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Lookup NU author(s): Dr Alison Webb
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Extracellular recording techniques were used to study the effects of the nitric oxide releasing agents diethylamine-NO (DEA-NO) and S-nitroso-N- acetyl-penicillamine (SNAP) on synaptic transmission in the intermediate and medial part of the hyperstriatum ventrale (IMHV), a part of the domestic chick forebrain that is essential for some forms of early learning. The field response evoked by local electrical stimulation was recorded in the IMHV in an in vitro slice preparation. DEA-NO (100-200 μM) significantly depressed the field response in a concentration dependent and reversible manner. However, the depression produced by perfusion with 400 μM DEA-NO, was not reversed following washout of the drug. With 400 μM DEA-NO, NO reaches a maximum concentration of 10 μM at 2 min of perfusion, and then declines slowly. SNAP (400 μM) produced an effect similar to 400 μM DEA-NO. Neither the immediate nor the longer-term depressive effect of NO is mediated by activation of guanylyl cyclase because in the presence of both low and high doses of ODQ, a potent and selective inhibitor of NO-stimulated guanylyl cyclase, NO produced the same depression of the field response. There is evidence however that the IMHV possesses c-GMP responsive elements since direct perfusion of 8-Br-cGMP (1 mM) produced a long-term but not an immediate depression. The long-term depression produced by 400 μM DEA-NO was eliminated in the presence of either a selective adenosine A1 receptor antagonist or an ADP-ribosyltransferase inhibitor. It was also possible to prevent the long-term effect in the presence of tetraethyl ammonium a K+- channel blocker. These results suggest that the NO may be acting presynaptically in a synergistic fashion with the adenosine A1 receptor to depress transmitter release. (C) 2000 Elsevier Science B.V.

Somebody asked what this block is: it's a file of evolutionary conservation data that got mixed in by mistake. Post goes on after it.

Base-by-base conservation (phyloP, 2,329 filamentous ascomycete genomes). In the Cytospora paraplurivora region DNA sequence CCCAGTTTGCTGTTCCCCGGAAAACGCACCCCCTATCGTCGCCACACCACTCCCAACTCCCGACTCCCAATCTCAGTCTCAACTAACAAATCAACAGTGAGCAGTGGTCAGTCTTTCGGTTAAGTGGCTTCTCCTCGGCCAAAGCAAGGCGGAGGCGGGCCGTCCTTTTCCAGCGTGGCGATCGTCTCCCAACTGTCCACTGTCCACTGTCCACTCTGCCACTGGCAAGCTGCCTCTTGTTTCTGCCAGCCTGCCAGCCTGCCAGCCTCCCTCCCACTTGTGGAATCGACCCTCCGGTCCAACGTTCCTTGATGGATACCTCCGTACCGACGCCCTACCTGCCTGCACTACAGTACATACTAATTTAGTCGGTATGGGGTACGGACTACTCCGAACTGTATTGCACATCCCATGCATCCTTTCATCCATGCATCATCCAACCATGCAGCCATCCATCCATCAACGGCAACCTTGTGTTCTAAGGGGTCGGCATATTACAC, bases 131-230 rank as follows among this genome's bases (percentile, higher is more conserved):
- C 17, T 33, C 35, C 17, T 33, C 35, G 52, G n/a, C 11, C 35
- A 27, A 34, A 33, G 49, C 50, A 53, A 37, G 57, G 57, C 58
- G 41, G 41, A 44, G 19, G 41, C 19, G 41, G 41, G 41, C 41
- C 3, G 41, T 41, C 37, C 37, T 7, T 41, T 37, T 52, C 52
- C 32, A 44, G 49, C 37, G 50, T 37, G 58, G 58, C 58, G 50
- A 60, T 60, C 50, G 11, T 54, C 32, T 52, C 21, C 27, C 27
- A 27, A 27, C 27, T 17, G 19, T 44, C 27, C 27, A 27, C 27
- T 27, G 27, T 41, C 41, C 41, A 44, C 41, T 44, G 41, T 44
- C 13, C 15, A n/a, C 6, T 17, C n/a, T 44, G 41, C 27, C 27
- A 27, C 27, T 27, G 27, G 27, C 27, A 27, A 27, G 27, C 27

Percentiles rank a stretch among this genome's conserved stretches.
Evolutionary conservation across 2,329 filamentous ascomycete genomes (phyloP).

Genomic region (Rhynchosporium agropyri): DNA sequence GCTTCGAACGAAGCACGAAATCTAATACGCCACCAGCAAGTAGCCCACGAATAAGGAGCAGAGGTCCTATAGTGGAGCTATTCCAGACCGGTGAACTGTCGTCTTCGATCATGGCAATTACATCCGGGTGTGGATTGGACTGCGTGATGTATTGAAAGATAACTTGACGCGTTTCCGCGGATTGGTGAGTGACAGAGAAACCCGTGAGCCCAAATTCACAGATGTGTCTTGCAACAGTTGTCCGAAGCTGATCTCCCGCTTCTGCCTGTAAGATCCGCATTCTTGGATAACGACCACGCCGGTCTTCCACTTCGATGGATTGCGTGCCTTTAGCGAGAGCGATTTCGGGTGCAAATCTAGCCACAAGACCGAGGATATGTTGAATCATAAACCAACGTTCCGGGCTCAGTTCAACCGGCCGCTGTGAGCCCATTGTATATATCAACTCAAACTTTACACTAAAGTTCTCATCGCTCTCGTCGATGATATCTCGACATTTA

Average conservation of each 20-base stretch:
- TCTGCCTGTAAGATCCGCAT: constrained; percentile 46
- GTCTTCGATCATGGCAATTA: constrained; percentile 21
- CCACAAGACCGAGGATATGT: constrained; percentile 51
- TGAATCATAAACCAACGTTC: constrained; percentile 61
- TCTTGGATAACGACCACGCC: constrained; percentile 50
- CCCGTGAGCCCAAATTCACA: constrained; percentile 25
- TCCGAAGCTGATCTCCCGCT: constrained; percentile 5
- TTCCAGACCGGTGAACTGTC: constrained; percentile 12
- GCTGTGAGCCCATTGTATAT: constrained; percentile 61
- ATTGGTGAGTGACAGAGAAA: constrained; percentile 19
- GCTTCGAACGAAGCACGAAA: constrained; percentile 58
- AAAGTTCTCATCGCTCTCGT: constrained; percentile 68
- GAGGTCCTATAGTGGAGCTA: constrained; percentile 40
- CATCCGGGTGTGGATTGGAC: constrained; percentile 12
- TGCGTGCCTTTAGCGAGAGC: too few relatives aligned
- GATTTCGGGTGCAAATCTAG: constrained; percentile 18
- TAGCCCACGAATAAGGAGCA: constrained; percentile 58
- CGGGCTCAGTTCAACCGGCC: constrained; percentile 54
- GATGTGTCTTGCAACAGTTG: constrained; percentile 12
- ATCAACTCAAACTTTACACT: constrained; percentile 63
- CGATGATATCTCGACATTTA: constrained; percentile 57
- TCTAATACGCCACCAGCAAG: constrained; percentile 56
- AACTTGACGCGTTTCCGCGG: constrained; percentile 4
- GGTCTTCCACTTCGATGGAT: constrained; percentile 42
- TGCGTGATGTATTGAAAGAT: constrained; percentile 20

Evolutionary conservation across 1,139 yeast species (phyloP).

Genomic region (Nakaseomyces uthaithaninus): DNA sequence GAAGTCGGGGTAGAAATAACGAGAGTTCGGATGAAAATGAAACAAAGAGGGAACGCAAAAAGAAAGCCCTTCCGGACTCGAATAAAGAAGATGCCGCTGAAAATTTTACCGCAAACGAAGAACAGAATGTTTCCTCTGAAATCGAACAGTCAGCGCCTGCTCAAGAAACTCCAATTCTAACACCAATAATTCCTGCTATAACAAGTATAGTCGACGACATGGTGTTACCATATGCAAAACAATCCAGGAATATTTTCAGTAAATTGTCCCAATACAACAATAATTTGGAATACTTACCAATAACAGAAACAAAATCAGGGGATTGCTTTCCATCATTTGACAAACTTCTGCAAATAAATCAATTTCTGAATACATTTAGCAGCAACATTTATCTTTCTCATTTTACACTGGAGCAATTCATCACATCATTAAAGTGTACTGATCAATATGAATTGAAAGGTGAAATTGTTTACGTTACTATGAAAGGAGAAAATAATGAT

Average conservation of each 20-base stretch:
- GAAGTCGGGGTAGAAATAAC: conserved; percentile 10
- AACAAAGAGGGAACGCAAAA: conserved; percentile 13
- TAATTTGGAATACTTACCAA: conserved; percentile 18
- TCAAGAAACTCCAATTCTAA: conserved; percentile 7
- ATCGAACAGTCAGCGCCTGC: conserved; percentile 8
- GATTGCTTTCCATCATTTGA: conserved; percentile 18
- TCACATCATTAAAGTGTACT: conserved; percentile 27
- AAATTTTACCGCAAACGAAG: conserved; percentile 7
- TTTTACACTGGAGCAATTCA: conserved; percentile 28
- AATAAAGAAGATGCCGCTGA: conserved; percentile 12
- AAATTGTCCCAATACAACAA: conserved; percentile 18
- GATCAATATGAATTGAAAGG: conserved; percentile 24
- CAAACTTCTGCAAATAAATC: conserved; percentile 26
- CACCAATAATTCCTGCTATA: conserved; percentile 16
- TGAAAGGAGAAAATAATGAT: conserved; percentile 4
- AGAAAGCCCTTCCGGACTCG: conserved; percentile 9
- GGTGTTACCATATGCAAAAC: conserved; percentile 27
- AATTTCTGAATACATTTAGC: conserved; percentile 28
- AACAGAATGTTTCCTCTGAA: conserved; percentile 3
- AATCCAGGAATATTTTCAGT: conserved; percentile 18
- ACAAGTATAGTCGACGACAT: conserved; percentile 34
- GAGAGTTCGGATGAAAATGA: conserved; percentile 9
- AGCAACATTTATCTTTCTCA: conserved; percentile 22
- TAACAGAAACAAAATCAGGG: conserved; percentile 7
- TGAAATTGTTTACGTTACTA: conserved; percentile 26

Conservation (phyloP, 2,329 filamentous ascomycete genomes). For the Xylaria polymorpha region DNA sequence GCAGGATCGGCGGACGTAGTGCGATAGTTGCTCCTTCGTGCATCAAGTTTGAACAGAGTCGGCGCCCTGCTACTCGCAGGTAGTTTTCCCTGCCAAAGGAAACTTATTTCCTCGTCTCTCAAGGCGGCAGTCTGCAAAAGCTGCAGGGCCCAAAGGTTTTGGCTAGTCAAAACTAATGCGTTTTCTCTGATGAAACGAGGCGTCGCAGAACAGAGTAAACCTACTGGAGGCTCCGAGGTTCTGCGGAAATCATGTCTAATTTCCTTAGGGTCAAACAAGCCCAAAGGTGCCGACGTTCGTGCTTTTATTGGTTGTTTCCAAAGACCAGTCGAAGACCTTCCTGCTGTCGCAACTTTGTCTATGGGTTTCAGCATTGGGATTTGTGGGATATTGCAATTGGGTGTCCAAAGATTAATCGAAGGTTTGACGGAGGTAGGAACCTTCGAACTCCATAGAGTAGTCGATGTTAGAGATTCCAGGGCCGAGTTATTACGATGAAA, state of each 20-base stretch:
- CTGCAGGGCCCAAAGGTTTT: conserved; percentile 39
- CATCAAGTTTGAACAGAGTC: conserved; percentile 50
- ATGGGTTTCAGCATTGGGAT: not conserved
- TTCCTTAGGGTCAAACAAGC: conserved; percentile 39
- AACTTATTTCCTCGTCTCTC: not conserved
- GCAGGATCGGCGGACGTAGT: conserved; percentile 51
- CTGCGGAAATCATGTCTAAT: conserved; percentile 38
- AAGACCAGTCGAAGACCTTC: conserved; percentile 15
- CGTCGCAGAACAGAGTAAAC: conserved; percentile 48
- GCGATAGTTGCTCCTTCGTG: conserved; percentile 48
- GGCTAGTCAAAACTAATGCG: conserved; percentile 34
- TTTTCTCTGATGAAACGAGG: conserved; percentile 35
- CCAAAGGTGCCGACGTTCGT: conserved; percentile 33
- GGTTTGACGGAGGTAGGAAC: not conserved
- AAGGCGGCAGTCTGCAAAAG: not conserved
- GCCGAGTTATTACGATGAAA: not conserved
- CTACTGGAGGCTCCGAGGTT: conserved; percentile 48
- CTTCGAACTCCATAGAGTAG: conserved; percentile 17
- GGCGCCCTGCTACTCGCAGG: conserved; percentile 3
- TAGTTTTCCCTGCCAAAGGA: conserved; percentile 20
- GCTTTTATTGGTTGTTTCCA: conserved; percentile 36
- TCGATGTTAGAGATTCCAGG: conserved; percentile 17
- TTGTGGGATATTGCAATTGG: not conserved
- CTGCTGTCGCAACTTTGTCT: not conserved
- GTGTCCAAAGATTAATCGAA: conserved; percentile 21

Author(s): Barcellos CK, Bradley PM, Burns BD, Webb AC
Publication type: Article
Publication status: Published
Journal: Developmental Brain Research
ISSN (print): 0165-3806
ISSN (electronic): 1872-6755
PubMed id: 10837895
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